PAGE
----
By: Sadie Steffens, 4th year PhD candidate in the Biomedical Sciences Graduate Program
Luke Jones (Flickr)
The paint color in our master bathroom has been a source of debate since we bought our house. While I am certain that the color is firmly in the purple part of the spectrum, my husband insists that the paint is blue. Period.
Visiting friends have often been asked to weigh in on this debate, and the outcome is fascinatingly similar every time. When asking couples to cast their votes, men instantly declare the color to be blue. Women, on the other hand, typically pause before suggesting something like “periwinkle” or “lavender blue.”
This phenomenon has been played out between men and women time and time again—from selecting clothing to disagreeing at the paint store about whether one hue of blue looks more purple than another. Although you may be tempted to write off this difference as a consequence of cultural conditioning, the true root is physiological.
By: Jordan Gaines Lewis, 4th year PhD candidate in the Neuroscience Graduate Program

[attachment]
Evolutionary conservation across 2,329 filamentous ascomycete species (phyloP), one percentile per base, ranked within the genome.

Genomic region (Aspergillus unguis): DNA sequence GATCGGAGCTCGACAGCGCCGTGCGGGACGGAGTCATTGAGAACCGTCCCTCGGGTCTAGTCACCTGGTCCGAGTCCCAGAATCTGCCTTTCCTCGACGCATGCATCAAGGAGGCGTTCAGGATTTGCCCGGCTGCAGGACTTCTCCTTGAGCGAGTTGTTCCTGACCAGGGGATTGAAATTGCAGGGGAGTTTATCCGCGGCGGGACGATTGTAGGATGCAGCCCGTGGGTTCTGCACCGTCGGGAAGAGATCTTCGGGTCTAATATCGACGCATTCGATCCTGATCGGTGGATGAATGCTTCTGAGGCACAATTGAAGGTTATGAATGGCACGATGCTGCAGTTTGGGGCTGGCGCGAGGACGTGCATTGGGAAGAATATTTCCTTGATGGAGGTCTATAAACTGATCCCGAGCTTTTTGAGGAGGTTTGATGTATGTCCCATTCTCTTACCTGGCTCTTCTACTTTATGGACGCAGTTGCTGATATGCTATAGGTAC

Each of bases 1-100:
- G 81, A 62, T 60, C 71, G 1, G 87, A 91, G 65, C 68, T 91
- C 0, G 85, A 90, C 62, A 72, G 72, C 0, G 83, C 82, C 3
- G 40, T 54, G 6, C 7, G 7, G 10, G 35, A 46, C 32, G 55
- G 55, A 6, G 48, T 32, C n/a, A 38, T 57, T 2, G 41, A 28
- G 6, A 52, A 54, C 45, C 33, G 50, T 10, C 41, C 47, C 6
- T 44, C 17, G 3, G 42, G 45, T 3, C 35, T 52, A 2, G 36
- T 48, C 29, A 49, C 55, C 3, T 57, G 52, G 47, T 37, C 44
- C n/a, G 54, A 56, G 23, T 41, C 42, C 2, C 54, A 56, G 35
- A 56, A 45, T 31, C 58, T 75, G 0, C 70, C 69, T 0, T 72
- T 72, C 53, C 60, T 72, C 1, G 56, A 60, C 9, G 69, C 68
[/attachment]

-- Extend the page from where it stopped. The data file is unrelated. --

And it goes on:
Penn State College of Medicine is located in Hershey, the “Sweetest Place on Earth.” We’re surrounded by references to chocolate everyday—from the smell of it in the air to Kiss-shaped streetlamps to chocolate-brown paved roads. It’s a pretty sweet life.
So when The Hershey Company unveiled their new logo last month, I didn’t find anything unusual about it.
Credit: The Hershey Co.
That is, of course, until the Internet began comparing it to the poo emoji, popularized by Apple. Even after seeing the comparison, I still didn’t know what the big stink was about, so to speak.
Poo Emoji (WonderHowTo)
Why did some people immediately see a big, steaming turd when, obviously, it’s supposed to be a drop of chocolate topped with the iconic Kiss flag? Actually, understanding the cognitive processes behind visual recognition can explain everything from Hershey Kiss poop emojis to why we perceive animals in clouds and Mother Mary’s face in a piece of toast.
By: Andrew Huhn, 2nd year PhD candidate in the Neuroscience Graduate Program
Have you ever had an overly philosophical conversation with a friend where you ask, “Do you think the color blue I see is the same color blue that you see?” There is no right way to answer this—because who knows, right? It’s interesting to think about how we interact with the world, and particularly how we interact with the visual world.
How does our eye perceive color, and is this perception the same for everyone?